Breakfasted and under way at 5 A. M. Passed through Rose Hill, a very pretty little town. Hugh Watson and I went ahead and got apples, watermelons, plums and wild grapes. Had a good time. Passed through “Index,” another little town. Major rode with us in the wagon all day, good time. Reached “Lone Jack,” where the enemy were, at sundown an hour before. A man came up and reported 1500 enemy in our rear. Major Purington with rear guard, watched them and kept near them. Fired a good deal and tried to detain them. Proved to be the enemy retreating the way we had come. Major sent word for reinforcements. Some went but did not follow fast enough till dark set in. Commenced to rain. Command moved. Baggage soon could not go, it was so dark. So the enemy escaped us, so slickly through the gap. General Salomon had advised and entreated Blunt to keep flankers and scouts out through the woods near “Lone Jack.” They had intelligence from Warren that they were surely there, and we were passing within a mile. The ground was favorable for their retreat from the town — unseen. They kept a large picket about town and thus fooled our men. Warren could not believe that they had gone. So they left us, as a mouse from a trap. All the officers were enraged and disgusted with Blunt's mistake, still hoped to overtake them. I went out a mile and got an old mare to ride. The history of the fight of the day previous was as follows: The day before, Quantrell, with 1200 men burned Independence and then skedaddled; Capt. Burns from Kansas City, with two companies of cavalry, four of infantry and two pieces of artillery, followed; at night overtook them and shelled their camp. They ran. The next morning Quantrell met Coffee and turned back. Lay in the brush and waited for them, coming through a lane. When the Feds came along they rose up and poured volley after volley into them. They hurried back to the village and there fought desperately. Finally overpowered, spiked one of the guns, destroyed the ammunition and ran. Warren, who had followed Coffee from Butler, watched them here that and the next day, till we came up confident that they would stand a fight. About 60 killed and many wounded on each side. Rebels burned ten of our wounded men in a house used as a hospital.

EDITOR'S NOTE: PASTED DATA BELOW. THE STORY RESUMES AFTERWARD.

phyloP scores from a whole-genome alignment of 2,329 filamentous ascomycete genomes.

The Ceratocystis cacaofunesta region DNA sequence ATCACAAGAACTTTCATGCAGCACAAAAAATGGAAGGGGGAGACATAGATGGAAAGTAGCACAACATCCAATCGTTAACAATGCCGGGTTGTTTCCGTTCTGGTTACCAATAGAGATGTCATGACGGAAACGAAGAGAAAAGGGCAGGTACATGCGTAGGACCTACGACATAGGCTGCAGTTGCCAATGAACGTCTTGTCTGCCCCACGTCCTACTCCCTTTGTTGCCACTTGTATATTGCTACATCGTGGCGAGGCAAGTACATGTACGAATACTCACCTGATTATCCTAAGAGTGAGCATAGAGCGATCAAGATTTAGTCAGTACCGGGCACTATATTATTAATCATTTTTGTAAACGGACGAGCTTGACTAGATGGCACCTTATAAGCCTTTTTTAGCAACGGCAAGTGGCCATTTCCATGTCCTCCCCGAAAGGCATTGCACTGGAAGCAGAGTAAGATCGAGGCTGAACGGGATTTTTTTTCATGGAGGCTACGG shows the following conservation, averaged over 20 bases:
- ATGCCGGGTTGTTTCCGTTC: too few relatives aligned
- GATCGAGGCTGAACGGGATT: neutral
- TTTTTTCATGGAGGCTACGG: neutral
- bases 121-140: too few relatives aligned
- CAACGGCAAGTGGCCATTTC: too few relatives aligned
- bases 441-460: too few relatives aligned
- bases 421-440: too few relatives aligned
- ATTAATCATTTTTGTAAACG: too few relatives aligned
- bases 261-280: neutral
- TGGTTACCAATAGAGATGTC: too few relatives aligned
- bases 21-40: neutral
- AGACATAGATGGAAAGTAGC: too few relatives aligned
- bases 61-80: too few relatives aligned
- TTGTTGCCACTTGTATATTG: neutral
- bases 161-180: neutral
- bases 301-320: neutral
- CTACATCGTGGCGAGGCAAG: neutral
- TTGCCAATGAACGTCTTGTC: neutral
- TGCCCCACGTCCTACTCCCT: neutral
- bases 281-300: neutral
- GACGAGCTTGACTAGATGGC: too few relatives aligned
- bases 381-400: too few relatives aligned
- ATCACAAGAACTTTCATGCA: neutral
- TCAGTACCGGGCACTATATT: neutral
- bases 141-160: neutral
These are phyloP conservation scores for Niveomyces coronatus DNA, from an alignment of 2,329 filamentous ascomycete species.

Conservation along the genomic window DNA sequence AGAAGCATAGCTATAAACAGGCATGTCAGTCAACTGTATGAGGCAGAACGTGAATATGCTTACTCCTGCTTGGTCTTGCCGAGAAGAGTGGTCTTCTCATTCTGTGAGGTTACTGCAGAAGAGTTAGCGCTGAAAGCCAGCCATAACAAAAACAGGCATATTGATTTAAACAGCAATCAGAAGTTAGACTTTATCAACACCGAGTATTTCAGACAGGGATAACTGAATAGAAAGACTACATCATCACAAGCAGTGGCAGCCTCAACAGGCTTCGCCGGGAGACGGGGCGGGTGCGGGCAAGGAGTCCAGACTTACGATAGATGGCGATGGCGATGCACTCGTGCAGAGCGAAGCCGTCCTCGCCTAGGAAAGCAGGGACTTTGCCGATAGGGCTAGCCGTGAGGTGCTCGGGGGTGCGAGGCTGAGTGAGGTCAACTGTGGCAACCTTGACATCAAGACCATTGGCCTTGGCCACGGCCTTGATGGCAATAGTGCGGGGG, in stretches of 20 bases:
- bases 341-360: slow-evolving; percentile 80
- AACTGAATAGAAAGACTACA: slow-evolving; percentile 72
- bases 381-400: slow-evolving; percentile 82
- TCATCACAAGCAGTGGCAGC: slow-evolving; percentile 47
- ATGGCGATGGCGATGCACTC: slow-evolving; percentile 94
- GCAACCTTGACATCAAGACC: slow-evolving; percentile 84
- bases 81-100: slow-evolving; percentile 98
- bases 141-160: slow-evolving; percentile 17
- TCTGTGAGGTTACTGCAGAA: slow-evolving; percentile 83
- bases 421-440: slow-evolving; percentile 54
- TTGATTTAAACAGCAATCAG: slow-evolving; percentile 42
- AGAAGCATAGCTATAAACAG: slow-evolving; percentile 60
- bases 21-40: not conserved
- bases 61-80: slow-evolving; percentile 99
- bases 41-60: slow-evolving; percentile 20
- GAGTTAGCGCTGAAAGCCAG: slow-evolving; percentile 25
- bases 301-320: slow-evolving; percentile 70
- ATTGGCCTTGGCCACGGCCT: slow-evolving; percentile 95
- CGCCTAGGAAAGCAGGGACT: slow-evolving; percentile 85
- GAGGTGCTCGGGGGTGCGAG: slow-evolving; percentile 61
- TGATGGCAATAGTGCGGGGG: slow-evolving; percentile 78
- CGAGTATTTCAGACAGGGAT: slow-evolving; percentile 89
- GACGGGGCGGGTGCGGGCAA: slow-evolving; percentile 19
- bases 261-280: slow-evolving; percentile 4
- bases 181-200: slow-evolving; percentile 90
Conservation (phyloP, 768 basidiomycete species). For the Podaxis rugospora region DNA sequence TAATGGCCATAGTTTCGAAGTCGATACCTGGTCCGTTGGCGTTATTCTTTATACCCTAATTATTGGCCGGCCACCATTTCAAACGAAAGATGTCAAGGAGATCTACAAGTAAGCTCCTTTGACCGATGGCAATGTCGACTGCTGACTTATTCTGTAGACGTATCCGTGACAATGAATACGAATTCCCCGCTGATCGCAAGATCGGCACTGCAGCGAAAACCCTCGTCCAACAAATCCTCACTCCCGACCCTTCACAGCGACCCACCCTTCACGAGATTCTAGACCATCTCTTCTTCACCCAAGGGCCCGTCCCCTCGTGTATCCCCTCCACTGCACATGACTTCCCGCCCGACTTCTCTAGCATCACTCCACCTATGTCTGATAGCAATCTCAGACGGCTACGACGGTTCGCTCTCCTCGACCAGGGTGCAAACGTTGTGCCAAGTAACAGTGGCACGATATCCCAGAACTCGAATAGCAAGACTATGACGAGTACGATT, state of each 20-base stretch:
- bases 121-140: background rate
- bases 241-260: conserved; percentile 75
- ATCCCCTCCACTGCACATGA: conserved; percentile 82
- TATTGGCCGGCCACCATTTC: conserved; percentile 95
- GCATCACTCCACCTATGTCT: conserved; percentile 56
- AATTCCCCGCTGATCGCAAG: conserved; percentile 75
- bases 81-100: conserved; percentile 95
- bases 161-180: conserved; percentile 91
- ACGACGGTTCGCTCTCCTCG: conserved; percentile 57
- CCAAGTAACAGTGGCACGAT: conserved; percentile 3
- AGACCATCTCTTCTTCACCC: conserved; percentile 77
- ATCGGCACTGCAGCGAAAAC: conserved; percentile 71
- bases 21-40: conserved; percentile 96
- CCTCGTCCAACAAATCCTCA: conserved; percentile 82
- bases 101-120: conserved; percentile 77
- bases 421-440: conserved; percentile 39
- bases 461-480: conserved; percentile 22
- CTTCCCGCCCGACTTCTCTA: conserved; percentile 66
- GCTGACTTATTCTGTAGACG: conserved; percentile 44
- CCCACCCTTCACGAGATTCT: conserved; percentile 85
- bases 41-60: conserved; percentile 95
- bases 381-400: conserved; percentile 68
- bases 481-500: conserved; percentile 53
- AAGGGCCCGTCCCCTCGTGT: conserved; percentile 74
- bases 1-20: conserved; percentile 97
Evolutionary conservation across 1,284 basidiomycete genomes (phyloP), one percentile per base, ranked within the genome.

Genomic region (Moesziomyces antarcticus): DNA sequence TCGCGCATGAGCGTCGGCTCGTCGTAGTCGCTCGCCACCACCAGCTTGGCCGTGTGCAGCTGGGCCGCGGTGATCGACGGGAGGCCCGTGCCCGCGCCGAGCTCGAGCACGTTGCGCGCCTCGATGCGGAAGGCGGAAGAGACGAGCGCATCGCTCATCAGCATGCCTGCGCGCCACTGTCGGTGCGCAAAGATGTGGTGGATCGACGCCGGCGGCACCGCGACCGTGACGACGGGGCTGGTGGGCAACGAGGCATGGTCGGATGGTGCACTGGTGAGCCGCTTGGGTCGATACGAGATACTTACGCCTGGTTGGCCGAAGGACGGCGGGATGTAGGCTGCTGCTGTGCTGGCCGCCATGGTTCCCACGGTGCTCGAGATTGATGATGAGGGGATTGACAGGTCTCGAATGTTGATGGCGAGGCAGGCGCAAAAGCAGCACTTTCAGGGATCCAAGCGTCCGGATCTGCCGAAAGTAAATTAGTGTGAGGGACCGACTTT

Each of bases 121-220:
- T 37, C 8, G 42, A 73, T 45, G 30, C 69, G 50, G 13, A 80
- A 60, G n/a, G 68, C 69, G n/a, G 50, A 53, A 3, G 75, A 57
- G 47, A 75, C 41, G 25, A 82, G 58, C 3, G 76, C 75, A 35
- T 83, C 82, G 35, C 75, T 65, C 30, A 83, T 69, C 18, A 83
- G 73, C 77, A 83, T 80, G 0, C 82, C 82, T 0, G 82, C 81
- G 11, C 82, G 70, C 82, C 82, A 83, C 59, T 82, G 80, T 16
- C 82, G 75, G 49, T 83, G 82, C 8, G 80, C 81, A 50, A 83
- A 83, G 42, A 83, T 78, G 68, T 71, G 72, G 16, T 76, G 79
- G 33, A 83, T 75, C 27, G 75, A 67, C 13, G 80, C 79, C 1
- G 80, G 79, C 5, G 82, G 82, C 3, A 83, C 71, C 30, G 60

SOURCE: Frances Andrews Tenney, War Diary Of Luman Harris Tenney, p. 26